6. From single threading to multithreading. The author doesn’t know of one start up that didn’t start out as singularly focused. They can branch out from there but it is important to have a deep focus when you’re first getting started
      7. From pirate to navy. From continuous offense to a blend of offense and defense. You must strike a balance between the power of being small and nimble and the benefits of being large and having scale. Much like JBS Haldane stipulates, you are fundamentally different when you scale. You can’t run a city the same way you run a tribe and you can’t run a nation the same way you run a city
      8. From founder to leader. Your role as the founder will change as the company scales and grows and you must adapt to it or you won’t be serving the company as it needs you to. You have to keep your personal learning curve ahead of the businesses’ growth curve. There are three ways to scale yourself: delegation, amplification, and simply getting better.
    5. Doing things which don’t scale when you’re growing quickly. It might be best to find a hack that you’ll have to throw away later than taking your time and running an elegant piece of software
    6. Ignore your customers at least at this stage in your growth. You have to provide whatever customer service you can that doesn’t slow you down – most likely this will be no customer service. However, you cannot ignore culture a strong culture is really important and is defined by consistent values and actions across the company. The executive in charge of the functional area which drives the culture of the company tends to be the natural successor to the CEO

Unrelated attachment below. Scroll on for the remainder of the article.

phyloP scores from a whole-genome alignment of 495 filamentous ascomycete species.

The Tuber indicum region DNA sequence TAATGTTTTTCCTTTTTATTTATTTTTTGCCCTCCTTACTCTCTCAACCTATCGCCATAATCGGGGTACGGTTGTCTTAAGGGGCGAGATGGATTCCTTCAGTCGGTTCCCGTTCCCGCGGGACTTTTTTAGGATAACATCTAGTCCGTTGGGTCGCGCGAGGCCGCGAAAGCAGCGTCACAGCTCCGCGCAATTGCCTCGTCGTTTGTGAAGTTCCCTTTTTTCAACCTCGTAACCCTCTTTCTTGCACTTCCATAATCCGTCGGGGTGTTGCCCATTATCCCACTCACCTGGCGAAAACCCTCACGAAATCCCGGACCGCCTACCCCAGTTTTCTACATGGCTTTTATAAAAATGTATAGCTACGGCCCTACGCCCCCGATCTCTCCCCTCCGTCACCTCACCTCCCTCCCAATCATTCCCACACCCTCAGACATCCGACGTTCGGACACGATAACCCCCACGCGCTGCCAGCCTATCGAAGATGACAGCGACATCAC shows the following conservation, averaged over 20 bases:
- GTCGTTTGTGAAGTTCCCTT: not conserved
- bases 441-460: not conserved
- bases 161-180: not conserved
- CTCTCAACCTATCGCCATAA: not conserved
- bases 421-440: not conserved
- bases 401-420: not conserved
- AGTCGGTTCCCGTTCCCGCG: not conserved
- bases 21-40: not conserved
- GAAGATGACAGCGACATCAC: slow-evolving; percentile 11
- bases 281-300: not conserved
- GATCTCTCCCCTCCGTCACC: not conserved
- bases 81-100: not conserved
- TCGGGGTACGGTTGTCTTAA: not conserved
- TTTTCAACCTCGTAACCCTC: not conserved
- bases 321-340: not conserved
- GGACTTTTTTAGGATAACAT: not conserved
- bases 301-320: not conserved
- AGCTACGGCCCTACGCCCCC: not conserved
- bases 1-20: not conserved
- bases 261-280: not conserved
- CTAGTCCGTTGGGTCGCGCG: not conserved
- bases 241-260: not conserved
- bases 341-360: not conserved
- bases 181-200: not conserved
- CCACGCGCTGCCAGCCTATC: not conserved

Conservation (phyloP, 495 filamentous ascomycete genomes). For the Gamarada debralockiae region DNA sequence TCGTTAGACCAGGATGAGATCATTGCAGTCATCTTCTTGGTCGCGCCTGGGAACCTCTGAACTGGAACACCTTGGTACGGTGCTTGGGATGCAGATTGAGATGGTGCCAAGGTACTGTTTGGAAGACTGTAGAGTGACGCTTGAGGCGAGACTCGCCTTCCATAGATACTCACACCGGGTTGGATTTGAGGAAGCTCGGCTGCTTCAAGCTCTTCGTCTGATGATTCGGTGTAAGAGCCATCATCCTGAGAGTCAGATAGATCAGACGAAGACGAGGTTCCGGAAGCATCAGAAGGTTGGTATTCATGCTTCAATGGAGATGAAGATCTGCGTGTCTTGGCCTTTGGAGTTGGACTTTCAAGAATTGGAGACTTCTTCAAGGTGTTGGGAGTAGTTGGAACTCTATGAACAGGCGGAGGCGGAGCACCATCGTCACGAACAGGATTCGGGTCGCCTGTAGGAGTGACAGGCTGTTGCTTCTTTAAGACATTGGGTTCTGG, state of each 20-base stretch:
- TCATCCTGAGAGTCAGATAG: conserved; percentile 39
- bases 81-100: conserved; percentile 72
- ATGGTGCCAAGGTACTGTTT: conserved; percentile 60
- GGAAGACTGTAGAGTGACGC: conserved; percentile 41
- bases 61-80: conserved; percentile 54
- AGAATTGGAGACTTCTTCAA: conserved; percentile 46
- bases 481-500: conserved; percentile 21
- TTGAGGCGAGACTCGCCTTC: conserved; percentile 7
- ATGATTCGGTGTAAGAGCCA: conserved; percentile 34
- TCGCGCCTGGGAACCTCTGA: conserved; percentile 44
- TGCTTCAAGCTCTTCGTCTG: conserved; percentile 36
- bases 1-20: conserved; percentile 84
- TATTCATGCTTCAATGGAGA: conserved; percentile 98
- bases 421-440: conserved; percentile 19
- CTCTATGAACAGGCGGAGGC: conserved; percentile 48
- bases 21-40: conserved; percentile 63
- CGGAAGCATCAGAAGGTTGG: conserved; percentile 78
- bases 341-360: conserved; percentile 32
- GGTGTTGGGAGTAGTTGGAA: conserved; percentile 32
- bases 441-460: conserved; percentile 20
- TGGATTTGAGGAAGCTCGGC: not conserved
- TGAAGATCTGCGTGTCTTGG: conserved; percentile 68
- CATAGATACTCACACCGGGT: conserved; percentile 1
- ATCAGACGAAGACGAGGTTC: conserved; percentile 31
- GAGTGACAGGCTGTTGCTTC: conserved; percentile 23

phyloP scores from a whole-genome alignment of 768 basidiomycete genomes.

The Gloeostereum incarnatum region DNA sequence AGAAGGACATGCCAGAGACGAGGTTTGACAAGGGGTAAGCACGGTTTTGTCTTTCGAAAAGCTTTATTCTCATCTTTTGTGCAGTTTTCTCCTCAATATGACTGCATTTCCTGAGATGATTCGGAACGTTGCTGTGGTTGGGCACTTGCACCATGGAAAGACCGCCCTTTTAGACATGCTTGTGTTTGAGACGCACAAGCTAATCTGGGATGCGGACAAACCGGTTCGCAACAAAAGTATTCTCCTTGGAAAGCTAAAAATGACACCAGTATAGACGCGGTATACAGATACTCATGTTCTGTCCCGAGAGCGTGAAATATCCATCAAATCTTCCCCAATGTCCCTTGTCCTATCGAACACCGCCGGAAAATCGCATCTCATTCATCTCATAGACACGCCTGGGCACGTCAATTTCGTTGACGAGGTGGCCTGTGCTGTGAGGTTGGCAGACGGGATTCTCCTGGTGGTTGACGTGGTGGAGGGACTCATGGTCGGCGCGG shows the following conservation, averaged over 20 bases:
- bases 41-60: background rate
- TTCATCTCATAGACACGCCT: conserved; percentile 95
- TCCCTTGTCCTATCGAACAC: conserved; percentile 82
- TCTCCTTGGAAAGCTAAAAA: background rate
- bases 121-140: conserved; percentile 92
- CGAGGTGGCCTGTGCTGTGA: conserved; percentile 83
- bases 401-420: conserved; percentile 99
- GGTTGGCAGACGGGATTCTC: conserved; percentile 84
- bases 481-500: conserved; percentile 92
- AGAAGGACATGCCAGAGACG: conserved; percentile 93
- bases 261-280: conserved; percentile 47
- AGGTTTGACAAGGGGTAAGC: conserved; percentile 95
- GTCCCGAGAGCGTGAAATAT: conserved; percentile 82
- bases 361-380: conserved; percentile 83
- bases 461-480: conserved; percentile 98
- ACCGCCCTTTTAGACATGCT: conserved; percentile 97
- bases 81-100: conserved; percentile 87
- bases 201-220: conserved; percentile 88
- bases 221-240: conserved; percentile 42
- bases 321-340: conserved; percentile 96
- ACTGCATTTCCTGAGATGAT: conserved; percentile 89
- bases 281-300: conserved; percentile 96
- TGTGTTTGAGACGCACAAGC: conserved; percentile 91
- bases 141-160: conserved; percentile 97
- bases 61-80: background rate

14. Awesome analysis on Zara the clothing retailer who uses split scaling techniques. Although it is a retailer, they use speed to their advantage and focus less on efficiency
  15. Incumbents have some natural advantages such as scale, the power and resources to continuously innovate, longevity, and mergers and acquisitions but the disadvantages include poorly aligned incentives, managerial overhang, lack of risk appetite, public pressure since they’re publicly traded, etc.
  16. A good way to gauge risk is by thinking through the knowns and the unknowns and systemic risk and non-systemic risk. Therefore, you must act immediately if there’s some big systemic risk, do something short term to solve your problem, note the problem now so that you can solve it later and let it burn (if unknown and non-systemic)
  17. Instability and change are the new norm and the only way to thrive is to know that you have to adapt faster than the change around you.  Be an infinite learner, be a first responder who is willing and able to act, veer towards industries, people, and companies that are biased towards blitzscaling as this is where the fastest and biggest growth lies
  18. Other
    1. Real value is created when innovative technologies allow for innovative products / services, with an innovative business, model to emerge
    2. It’s important to differentiate between first mover advantage and first scaler advantage. First movers often die but successful first scalers tend to achieve a very powerful position